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Enrolment cap on international students impacts local postsecondary schools



DARRYL KNIGHT The Standard


NORTH DURHAM/KAWARTHA LAKES: The recent announcement by the federal government that there will be a cap placed on international student enrolment, for the next two years, has drawn mixed reactions from local postsecondary education stakeholders in Durham Region, Kawartha Lakes, and the surrounding area.

The new two-year cap on international students could mean a reduction of as much as 50 percent of the current number of international students at Sir Sanford Fleming College in Lindsay, Durham College and Ontario Tech University in Oshawa and Whitby.

While this latest development will not impact current students, it may affect those who have applied, internationally, to study at these institutions starting in 2024.

Fleming College President, Maureen Adamson noted, the impending cap on international students is expected to have adverse humanitarian and economic impacts on the area.

“It is important to recognize the relationship between international students and our local economies,” explained Ms. Adamson. “The implementation of international student caps poses a threat, not only to the educational experiences of all of our students but also to the vitality of our regional economy. The economic impact of a 50% reduction of international student enrollment will be a staggering loss to our communities: Peterborough, Lindsay and Haliburton.”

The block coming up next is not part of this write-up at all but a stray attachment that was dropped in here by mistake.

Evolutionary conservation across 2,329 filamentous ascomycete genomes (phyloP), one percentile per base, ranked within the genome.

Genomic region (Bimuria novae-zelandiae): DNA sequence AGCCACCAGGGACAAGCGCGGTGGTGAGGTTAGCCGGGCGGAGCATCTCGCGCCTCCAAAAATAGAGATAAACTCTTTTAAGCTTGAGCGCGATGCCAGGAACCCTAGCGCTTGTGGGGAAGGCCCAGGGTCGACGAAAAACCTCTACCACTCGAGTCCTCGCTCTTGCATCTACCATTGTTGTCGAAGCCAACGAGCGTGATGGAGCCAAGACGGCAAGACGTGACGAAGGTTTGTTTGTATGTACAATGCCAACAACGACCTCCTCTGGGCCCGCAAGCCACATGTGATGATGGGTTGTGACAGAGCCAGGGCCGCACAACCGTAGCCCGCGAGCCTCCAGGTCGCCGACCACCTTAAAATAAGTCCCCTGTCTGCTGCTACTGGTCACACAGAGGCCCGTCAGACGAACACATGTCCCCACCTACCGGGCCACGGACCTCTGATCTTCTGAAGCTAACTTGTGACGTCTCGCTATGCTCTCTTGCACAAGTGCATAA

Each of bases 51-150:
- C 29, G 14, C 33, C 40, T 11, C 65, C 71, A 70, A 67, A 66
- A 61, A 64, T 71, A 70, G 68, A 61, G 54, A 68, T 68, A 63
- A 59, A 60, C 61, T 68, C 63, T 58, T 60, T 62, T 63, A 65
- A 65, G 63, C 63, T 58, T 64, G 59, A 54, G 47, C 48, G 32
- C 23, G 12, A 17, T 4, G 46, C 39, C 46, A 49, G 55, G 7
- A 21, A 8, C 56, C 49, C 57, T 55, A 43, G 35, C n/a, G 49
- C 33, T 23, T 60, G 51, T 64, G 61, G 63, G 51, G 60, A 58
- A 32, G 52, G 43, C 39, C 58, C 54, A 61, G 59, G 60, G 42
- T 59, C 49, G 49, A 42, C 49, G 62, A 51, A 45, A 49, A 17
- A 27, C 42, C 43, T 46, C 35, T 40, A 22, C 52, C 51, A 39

Representatives from Durham College and Ontario Tech echoed many of those sentiments, noting, both postsecondary schools are home to a combined international student body of nearly 5,000, from dozens of countries around the world.

As Ontario struggles with a shortage of skilled labour, stakeholders commented on the importance of international students in bridging some of those gaps.

“International students who come to Ontario are essential to bringing in top talent for key sectors of the workforce, here in our area and across the province,” added Ms. Adamson. “They usually come with a diploma or degree and are ready to move quickly into the labour market.”

While other areas of the province have seen skyrocketing numbers of international students in recent years, those students are typically enrolled at private career colleges in the Greater Toronto Area. A much lower number of the, recent spike in, international enrollments are studying at traditional postsecondary schools, as are found in Durham and Kawartha Lakes, limiting the local impact on housing, compared to other parts of the province.

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